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Ford Edge fits well in tweener mold

A midsize crossover between the Escape and Explorer, this 2015 model is its own beast.

Ford's designers took cues from the Edge's outgoing model to build the 2015 version, with greater use of upscale materials.
Ford's designers took cues from the Edge's outgoing model to build the 2015 version, with greater use of upscale materials.Read more

The 2015 Ford Edge midsize crossover is a tweener nestled between the popular Escape and Explorer utility vehicles.

For every Edge that Ford sells, it sells two of the larger Explorer and three of the smaller Escape crossovers.

The Edge is a bit of a curious beast: a near-premium two-row crossover that is almost the size of many three-row utility vehicles.

Ford thinks Edge has no direct competitors from General Motors or Fiat Chrysler Automobiles. Toyota's Venza is being discontinued, and the Honda Crosstour could follow suit. That leaves the Hyundai Santa Fe Sport, Kia Sorento, and Nissan Murano as the only competition in Ford's eyes.

More important to Ford is keeping a loyal Edge customer base. Internal surveys show styling is a top purchase consideration for buyers - more important even than fuel economy, said Cristina Aquino, Edge brand manager. The 2015 Edge adds more capability but does not improve fuel economy over the outgoing model.

Because styling is a selling point, exterior designer Kevin George and interior designer Hak Soo Ha deliberately kept signature design cues from the outgoing Edge and created a modern interpretation that is more sleek with greater use of upscale materials.

"We don't want to chase other brands," George said. "We just wanted to update the Edge's look. We worked a lot with marketing as we designed it to meet customers' expectations. Instead of just being loud to capture people's attention, we went for a premium look and feel."

There also is a host of additional features and technologies, from park assist and cameras to heated seats and steering wheels and a lift gate that opens with the swish of a leg.

The new Edge is a tweener in terms of model year, too. The vehicle just arriving in showrooms is a 2015 model. The 2016 will come in late fall, making 2015 a short model year.

The outgoing 2014 has been on sale since about November 2013.

There was internal debate over which model year this next-generation Edge should be, said engineer J.D. Shanahan. He said he does not know all the factors behind the decision, but among them were the logistics of the introduction of the new Sync 3 infotainment system, which Ford is launching later this year on 2016-model vehicles.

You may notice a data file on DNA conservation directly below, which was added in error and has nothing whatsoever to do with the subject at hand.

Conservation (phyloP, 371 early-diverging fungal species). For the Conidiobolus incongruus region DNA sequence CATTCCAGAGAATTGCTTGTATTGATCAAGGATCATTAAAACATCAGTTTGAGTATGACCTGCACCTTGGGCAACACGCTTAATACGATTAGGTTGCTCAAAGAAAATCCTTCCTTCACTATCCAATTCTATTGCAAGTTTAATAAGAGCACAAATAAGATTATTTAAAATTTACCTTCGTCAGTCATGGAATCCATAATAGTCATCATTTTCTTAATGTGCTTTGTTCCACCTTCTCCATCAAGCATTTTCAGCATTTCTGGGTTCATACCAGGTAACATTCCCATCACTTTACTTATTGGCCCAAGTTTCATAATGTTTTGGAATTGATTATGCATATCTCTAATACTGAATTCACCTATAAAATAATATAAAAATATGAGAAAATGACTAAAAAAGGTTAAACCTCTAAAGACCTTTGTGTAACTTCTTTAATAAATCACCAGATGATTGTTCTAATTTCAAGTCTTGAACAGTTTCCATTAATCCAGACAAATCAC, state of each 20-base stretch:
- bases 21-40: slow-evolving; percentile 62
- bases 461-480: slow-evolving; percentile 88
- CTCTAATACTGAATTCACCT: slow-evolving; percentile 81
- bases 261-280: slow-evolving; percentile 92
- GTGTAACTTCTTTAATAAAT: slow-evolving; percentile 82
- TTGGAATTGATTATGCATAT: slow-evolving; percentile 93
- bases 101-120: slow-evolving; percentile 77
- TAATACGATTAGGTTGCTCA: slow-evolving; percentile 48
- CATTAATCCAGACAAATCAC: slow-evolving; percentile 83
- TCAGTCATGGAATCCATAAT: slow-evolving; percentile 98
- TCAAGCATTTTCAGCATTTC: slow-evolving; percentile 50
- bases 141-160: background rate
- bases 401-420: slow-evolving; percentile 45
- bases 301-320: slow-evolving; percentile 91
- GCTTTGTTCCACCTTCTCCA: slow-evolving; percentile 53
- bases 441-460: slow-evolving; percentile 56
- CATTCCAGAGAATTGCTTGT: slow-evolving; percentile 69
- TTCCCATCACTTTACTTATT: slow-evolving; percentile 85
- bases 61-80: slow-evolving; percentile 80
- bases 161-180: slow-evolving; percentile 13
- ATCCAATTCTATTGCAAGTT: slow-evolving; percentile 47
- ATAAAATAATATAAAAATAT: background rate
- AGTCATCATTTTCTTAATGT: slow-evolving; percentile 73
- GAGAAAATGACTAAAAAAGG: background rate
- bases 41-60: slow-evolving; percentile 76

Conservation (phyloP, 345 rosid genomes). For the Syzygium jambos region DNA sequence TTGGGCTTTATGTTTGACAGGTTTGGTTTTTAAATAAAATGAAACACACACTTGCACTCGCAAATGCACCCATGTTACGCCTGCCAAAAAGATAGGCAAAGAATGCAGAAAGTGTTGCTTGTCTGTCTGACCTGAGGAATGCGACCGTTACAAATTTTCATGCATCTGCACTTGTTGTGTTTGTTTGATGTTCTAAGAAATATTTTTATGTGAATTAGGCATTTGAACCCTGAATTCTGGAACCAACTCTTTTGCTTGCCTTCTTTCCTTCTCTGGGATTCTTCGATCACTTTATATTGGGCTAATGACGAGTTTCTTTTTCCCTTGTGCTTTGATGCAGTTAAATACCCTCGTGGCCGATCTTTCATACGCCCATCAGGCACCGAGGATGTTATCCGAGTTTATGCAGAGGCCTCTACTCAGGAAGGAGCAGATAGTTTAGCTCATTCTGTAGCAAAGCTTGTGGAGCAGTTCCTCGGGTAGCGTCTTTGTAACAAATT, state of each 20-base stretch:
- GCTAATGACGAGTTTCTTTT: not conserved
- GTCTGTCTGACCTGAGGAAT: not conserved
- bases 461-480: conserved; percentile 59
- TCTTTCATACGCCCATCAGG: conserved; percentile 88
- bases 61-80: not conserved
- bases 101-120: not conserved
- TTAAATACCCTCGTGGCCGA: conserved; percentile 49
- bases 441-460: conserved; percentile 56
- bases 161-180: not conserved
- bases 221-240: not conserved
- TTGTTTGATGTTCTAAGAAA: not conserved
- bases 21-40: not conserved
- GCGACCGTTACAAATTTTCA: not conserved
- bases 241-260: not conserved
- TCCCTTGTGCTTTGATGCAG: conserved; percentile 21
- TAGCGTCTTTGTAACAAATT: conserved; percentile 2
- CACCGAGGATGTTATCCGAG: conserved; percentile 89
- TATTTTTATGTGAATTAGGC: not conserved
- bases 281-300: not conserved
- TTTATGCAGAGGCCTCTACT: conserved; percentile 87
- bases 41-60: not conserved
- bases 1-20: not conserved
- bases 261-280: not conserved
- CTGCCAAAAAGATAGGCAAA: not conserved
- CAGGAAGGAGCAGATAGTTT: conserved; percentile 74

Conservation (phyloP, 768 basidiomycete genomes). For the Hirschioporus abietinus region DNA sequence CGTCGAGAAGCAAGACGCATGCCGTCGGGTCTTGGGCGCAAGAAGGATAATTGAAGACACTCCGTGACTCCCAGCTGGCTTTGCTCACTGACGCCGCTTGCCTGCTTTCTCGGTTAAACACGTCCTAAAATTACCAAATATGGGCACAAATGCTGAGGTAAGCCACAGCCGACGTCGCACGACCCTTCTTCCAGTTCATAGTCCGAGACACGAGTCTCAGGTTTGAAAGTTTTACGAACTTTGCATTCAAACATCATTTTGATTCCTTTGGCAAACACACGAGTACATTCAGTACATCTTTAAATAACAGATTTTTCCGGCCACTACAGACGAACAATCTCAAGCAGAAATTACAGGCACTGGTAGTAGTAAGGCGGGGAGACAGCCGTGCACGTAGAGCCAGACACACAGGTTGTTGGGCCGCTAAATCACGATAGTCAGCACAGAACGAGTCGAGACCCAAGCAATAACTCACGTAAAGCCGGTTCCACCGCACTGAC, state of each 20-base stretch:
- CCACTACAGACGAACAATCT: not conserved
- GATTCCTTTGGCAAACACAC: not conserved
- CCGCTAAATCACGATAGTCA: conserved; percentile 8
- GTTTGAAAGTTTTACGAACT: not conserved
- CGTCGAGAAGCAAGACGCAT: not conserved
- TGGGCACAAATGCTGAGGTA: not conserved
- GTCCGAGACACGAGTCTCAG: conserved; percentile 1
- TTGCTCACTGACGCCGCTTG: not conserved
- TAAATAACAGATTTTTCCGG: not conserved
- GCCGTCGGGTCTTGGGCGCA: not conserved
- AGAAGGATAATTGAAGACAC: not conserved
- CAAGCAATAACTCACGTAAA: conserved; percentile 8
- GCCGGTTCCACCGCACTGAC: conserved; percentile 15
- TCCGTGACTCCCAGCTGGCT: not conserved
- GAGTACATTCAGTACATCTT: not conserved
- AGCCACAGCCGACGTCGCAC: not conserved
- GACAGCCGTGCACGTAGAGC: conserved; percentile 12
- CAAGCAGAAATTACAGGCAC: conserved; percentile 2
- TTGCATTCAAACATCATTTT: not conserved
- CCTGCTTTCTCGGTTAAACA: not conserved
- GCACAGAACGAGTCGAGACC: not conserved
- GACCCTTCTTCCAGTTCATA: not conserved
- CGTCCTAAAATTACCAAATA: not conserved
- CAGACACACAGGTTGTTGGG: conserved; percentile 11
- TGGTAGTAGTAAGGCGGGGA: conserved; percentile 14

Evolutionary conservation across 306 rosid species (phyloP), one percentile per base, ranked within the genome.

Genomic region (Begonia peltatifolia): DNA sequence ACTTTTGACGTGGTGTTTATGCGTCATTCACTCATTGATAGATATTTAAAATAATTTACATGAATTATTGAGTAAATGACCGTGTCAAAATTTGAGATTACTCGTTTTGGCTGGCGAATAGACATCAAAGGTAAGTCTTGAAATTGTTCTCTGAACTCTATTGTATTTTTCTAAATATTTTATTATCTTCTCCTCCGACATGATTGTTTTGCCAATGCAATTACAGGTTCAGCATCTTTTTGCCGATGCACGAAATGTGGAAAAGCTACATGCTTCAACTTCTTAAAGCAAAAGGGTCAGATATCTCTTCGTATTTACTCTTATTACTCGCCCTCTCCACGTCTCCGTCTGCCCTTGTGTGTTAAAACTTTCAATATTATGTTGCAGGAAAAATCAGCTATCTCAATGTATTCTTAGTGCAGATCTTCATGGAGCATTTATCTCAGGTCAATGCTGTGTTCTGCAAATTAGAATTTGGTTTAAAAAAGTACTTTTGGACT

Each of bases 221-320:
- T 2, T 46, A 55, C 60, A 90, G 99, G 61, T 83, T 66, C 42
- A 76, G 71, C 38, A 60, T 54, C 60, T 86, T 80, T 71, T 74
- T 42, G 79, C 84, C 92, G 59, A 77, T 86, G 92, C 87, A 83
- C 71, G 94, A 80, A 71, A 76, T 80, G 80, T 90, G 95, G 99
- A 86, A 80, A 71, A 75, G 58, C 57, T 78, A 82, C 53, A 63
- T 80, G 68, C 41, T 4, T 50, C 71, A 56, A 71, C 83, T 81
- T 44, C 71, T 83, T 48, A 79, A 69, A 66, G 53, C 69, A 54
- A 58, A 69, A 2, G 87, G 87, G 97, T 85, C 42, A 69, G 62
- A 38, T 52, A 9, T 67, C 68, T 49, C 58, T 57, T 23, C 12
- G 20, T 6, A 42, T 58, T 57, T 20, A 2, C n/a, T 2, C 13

The Edge going to market now still has the Microsoft-based MyFord Touch system. Shanahan said it would have been confusing in the showroom to have some 2016 Edges with Sync 3 and some without.

Other executives said the vehicle needed a 2015 model year, albeit short. And there are financial and residual value factors that are always weighed when automakers decide a vehicle's model-year designation.

Model year aside, the 2015 Edge represents a leap forward in terms of its ride and handling, materials, styling, and features.

The Edge was introduced in 2006, when the only real competition was Nissan's Murano. It received a refresh in 2011 but continued to be built on the same underpinnings nine years later.

This second generation migrates to a new and much more capable platform - the same one that is used for the Ford Fusion/Mondeo and the Ford Galaxy and S-Max in Europe.

It is the last Ford vehicle from a program that was developed years ago with Mazda and will now go away.

In fact, the 2015 Edge will be sold in Europe for the first time later this year. Built in Oakville, Ontario, the Edge will now be exported to 100 markets. And a three-row version will be built in China for that domestic market. Plant and production details will be made public in April at the Shanghai auto show.

During recent test drives in Phoenix, the Edge showed off improved electric power-assist steering that adjusts the amount of input needed to the speed being traveled, and the vehicle had a more responsive feel overall with its new, more premium multi-link rear suspension.

The need to impress pickier customers in Europe and Asia is evident in softer and more stylized materials used in the interiors.

In the United States, 35 percent of sales are Limited and Sport, which are the high-end Edge models, said Craig Patterson, Ford's utility marketing manager.

The figures should be similar with the addition of Titanium as the new top level. Limited level goes away.

Target customers are young professional couples and empty nesters, Patterson said.

Pricing for the 2015 ranges from the same $28,995 starting price for the base SE trim level to $32,395 for the SEL, $36,495 for the Titanium, and $38,995 for the Sport.